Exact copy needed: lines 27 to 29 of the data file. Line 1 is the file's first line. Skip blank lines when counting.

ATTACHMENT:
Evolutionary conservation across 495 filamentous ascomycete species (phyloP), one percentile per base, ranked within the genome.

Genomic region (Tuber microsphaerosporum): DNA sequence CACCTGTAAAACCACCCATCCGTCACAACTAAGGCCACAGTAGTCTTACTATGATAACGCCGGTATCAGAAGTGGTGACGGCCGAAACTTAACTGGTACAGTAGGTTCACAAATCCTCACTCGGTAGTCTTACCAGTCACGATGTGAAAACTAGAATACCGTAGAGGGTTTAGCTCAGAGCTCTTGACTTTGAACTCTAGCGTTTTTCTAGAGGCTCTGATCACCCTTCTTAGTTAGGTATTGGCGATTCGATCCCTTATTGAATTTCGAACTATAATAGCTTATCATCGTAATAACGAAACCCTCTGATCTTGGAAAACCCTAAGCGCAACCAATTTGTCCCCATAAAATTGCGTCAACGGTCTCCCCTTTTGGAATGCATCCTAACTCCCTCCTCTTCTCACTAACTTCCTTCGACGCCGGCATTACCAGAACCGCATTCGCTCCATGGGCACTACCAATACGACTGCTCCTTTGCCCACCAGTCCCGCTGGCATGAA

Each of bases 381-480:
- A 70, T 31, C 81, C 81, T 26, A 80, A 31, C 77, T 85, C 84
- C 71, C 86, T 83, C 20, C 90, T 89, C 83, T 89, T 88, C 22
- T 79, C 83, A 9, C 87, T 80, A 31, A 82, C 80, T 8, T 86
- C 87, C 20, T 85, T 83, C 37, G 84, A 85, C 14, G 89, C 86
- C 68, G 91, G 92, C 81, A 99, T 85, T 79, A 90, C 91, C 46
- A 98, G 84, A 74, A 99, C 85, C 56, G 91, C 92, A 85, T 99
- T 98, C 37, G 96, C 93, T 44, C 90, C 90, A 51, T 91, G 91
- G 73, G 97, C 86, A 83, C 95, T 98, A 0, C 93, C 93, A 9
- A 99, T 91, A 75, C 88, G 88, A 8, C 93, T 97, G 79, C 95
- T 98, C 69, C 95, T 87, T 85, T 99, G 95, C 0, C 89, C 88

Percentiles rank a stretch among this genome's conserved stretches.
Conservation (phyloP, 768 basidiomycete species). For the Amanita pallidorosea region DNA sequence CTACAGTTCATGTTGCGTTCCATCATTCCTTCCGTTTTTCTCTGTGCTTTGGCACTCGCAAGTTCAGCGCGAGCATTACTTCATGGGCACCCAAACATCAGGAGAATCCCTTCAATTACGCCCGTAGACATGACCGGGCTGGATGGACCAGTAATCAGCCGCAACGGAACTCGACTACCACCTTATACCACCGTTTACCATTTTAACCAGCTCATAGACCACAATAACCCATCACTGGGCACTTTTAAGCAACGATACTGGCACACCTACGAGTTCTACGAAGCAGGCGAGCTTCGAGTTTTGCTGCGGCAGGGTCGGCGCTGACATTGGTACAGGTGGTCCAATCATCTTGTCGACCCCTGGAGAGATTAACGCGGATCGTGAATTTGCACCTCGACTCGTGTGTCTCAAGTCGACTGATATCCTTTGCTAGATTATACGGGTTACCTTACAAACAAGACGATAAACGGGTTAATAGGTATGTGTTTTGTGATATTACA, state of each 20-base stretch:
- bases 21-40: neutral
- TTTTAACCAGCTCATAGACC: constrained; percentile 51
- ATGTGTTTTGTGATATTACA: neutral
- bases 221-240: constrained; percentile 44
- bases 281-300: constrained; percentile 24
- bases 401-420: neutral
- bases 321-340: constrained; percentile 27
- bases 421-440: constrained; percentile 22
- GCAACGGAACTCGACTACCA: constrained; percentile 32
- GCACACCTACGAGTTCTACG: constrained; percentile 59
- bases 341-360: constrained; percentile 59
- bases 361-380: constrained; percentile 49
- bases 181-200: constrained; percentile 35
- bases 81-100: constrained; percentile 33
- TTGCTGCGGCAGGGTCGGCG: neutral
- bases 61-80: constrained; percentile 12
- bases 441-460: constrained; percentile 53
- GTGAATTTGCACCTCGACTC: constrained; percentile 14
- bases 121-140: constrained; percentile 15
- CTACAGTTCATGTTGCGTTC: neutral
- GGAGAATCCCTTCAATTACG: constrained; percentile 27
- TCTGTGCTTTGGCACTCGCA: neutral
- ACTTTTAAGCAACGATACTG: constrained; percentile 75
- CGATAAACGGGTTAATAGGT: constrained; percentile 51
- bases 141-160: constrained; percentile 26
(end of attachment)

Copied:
- bases 361-380: constrained; percentile 49
- bases 181-200: constrained; percentile 35
- bases 81-100: constrained; percentile 33